Because of television, we know both fiction and fact about people who moved everything - all of their livestock, their home furnishings, etc. - 800 miles, crossing into Missouri in 1800. They cut trees and started over again, erecting log cabins. One woman in this group rode a horse, carrying a baby only 3 weeks old at the start. Some men made dugout canoes from long, slender white cottonwood trees for women and little children.
It was a long, hard trip!
Four years later, Ira P. Nash, a wealthy native of Virginia and graduate of that state’s university, came "up north" to Missouri from Tennessee. He was probably the first "white man" to set foot in the area that became Boone County.
Nash owned the only Spanish grant ever issued in this county. His property was near where Bonne Femme Creek empties into the Missouri River. He claimed it was "the most beautiful spot in all creation." Nevertheless, he didn’t see it again for the next 12 years! He disliked his farmer neighbors, and they were laughing about his way of life, but his descendants today are our valued neighbors and friends.
Nash was a medical doctor, a qualified surveyor and a sort of Johnny Appleseed in that he planted and cultivated apple seeds and took young apple trees along to give away or plant on his many excursions. His own apple orchard was the first in Boone County. He was quite wealthy. He owned an interest in a steamboat, was a farmer and livestock dealer and owned a fine stallion. No wonder people often talked about Nash! He built his house near the river bluff, and that location is probably now in the channel of the Missouri River.
Nash was an eccentric genius! Married three times and jailed often, he could break out at will. He was a much-talked-about neighbor, of course, but it is now difficult to follow his "do my own thing" way of life.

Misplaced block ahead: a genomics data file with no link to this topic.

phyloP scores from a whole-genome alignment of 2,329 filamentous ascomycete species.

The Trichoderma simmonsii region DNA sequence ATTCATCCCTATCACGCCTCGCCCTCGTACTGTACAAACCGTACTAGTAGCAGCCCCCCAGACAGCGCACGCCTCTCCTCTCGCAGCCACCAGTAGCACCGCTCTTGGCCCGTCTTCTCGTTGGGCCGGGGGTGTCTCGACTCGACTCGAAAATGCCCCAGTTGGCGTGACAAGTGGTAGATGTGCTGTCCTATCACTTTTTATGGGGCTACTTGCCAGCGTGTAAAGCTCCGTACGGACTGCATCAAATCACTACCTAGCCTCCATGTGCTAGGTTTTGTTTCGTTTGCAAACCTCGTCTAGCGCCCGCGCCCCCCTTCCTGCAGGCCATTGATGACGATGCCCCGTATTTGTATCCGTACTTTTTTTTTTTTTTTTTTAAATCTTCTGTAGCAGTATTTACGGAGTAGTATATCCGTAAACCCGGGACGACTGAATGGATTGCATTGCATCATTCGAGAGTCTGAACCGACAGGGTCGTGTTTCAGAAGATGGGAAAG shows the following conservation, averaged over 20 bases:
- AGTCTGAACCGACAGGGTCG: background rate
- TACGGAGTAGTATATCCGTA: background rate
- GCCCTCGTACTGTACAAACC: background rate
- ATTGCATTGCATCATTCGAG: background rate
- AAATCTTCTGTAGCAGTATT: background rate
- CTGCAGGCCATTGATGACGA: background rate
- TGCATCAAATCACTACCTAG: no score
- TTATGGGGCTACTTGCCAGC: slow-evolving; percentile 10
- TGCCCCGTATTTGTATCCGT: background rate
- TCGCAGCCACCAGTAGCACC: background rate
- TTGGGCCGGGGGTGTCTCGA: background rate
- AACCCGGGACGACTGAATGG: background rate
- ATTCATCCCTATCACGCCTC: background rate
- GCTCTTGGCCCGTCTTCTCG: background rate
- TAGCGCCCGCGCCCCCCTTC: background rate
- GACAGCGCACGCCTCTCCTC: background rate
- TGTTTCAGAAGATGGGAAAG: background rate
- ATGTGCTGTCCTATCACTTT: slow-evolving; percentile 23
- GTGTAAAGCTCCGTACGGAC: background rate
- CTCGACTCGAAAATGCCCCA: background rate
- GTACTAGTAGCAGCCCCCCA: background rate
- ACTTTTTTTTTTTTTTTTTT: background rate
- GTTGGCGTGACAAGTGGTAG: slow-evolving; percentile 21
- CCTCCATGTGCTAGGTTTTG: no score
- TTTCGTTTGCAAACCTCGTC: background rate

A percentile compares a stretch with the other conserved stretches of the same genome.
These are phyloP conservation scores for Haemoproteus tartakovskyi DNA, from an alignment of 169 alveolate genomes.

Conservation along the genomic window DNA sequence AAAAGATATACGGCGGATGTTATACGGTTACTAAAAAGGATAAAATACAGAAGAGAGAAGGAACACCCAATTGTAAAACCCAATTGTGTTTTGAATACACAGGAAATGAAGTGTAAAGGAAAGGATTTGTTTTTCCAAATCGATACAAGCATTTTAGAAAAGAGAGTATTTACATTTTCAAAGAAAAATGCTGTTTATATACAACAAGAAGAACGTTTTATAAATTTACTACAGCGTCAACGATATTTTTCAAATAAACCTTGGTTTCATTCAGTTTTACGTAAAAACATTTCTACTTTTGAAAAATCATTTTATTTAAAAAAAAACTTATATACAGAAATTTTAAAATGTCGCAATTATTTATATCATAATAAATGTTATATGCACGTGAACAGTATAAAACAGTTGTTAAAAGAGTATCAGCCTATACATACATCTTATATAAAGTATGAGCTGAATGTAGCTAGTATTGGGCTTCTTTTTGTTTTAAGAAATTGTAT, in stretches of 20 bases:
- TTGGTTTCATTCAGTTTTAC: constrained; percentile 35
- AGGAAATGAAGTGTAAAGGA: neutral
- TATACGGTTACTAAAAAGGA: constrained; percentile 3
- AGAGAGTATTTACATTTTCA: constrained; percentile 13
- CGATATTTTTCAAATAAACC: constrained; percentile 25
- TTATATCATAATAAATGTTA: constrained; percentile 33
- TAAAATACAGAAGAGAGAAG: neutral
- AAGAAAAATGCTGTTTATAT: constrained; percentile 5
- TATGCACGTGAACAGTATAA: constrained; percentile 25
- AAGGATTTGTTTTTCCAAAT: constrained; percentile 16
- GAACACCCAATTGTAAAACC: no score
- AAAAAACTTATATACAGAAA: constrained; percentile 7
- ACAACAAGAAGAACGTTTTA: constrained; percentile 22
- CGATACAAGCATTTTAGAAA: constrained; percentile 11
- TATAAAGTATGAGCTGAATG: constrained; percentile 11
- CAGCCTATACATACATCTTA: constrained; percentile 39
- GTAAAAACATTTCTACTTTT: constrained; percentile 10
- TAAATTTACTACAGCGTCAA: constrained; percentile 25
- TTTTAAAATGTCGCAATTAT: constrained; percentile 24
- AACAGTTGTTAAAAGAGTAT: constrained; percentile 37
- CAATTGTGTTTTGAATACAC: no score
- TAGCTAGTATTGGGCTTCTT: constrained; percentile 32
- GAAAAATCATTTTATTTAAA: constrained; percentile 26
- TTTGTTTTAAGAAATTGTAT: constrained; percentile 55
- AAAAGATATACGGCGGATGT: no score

The Daniel Boone pioneers were in cabins west of St. Charles, and the Boone brothers were constructing a salt factory 100 miles west. Indian uprisings were spotty, and government protection could not be guaranteed for the salt factory or at Cooper’s Fort, which was less than three miles from the factory. Gov. Meriwether Lewis warned the Coopers to go back east.
The Boone brothers’ wagon tracks across the state began to be called "Boone’s Lick Trail" or "Boone Trace."
The river town named for Nash was a trading point laid out in 1819, and it was swept away, along with the adjacent rich river bottom fields, by the tremendous flood in 1844. Water was 8 feet deep in the streets of Nashville. Every inhabitant had to leave.
Lamme’s warehouse was swept away, and some merchants saved their merchandise by shipping it off on steamboats to St. Louis.
Every inhabitant had to get out of the Nashville location, and it was obvious that a new shipping point to and from Columbia had to be established. Merchants included Rice G. Woods & Company and John Parker and Sons. Commissioners included William Shields, John H. Field and Robert S. Barr, who began to sell lots above the Nashville bottom on a permanent rock bluff for the new town named Providence.